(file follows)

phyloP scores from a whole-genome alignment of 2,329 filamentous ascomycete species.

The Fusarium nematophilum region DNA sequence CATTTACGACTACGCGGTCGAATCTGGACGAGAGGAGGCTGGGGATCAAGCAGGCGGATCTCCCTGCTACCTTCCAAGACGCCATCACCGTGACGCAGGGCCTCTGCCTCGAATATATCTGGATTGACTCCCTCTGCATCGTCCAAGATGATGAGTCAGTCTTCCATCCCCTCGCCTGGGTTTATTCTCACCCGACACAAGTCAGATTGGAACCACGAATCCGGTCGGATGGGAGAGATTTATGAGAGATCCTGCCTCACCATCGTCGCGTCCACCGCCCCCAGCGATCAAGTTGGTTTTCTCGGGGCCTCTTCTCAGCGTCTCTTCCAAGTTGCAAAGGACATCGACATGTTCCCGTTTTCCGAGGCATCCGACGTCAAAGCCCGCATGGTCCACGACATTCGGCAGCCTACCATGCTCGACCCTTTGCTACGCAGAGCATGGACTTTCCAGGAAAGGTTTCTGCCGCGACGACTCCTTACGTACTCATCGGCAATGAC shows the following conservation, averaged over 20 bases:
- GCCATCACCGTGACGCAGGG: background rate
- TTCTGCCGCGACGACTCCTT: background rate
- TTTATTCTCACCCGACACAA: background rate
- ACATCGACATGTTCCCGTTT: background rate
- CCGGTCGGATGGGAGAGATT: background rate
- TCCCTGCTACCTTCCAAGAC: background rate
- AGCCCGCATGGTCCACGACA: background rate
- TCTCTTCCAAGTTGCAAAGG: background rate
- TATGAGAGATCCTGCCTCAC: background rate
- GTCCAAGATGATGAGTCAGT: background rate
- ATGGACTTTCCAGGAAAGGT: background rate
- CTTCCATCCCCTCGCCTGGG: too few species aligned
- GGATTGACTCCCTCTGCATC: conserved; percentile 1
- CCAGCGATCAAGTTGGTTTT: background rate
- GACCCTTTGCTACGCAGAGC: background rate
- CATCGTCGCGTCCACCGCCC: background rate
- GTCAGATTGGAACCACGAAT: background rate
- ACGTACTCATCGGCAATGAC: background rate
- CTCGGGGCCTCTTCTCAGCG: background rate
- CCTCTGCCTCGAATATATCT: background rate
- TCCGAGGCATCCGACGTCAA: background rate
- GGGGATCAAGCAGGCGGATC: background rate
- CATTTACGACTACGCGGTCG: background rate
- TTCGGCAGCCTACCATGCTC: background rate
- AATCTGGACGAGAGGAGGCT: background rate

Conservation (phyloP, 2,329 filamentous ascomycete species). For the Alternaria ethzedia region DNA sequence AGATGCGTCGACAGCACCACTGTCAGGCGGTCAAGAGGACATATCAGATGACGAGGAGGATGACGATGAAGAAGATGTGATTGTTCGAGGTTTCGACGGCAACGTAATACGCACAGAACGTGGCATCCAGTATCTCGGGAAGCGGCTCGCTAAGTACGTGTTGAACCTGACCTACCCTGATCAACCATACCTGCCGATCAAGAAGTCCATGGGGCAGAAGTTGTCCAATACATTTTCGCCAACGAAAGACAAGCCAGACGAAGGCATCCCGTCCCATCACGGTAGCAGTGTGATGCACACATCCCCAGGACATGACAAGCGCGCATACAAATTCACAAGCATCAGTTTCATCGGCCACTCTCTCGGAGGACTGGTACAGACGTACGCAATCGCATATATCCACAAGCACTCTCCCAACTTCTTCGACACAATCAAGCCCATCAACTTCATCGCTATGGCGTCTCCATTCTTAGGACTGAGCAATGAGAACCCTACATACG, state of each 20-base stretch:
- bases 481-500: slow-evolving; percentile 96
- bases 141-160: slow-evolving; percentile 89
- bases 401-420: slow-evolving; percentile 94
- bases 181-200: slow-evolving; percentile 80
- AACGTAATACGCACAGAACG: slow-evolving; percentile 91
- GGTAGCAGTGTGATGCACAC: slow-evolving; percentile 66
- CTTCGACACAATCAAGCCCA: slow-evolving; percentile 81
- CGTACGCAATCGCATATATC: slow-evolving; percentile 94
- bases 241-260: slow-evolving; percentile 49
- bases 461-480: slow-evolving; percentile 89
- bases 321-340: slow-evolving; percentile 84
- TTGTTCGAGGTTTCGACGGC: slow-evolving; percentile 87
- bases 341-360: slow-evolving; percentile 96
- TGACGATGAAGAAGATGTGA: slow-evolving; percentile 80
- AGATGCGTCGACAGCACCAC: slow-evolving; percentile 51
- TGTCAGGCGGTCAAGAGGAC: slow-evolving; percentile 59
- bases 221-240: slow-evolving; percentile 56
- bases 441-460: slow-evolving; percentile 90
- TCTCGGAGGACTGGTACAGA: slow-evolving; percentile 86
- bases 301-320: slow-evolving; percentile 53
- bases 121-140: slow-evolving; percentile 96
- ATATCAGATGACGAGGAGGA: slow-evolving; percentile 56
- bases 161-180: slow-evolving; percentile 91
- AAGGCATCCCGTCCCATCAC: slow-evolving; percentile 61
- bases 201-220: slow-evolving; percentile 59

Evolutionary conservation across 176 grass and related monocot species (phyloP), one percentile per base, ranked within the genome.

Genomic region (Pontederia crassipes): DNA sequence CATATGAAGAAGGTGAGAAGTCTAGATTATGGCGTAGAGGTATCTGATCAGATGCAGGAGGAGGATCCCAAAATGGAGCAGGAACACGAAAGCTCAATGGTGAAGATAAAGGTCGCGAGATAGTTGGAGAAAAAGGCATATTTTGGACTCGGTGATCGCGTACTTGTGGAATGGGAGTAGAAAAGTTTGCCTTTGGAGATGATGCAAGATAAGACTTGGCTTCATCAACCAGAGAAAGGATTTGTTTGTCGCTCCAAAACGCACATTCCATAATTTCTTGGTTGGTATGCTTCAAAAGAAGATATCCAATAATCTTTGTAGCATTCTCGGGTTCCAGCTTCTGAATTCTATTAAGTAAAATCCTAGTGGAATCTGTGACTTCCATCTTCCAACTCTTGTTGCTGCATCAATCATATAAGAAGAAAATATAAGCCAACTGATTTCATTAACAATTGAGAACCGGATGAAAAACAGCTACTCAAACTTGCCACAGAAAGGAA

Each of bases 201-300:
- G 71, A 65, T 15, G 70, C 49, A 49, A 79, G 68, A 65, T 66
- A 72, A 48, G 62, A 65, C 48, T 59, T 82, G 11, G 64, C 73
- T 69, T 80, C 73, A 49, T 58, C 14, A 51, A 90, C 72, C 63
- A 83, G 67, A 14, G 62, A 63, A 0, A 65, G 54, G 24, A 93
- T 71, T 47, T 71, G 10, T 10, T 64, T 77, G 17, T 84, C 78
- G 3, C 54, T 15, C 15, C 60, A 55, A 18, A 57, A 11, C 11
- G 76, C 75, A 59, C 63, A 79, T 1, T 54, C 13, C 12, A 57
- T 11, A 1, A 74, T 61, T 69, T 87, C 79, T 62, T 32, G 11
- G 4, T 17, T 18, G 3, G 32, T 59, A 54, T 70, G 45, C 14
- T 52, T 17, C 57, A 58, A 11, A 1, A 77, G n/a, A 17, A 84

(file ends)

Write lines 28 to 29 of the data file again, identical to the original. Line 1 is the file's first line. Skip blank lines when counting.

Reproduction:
Conservation (phyloP, 2,329 filamentous ascomycete species). For the Alternaria ethzedia region DNA sequence AGATGCGTCGACAGCACCACTGTCAGGCGGTCAAGAGGACATATCAGATGACGAGGAGGATGACGATGAAGAAGATGTGATTGTTCGAGGTTTCGACGGCAACGTAATACGCACAGAACGTGGCATCCAGTATCTCGGGAAGCGGCTCGCTAAGTACGTGTTGAACCTGACCTACCCTGATCAACCATACCTGCCGATCAAGAAGTCCATGGGGCAGAAGTTGTCCAATACATTTTCGCCAACGAAAGACAAGCCAGACGAAGGCATCCCGTCCCATCACGGTAGCAGTGTGATGCACACATCCCCAGGACATGACAAGCGCGCATACAAATTCACAAGCATCAGTTTCATCGGCCACTCTCTCGGAGGACTGGTACAGACGTACGCAATCGCATATATCCACAAGCACTCTCCCAACTTCTTCGACACAATCAAGCCCATCAACTTCATCGCTATGGCGTCTCCATTCTTAGGACTGAGCAATGAGAACCCTACATACG, state of each 20-base stretch:
- bases 481-500: slow-evolving; percentile 96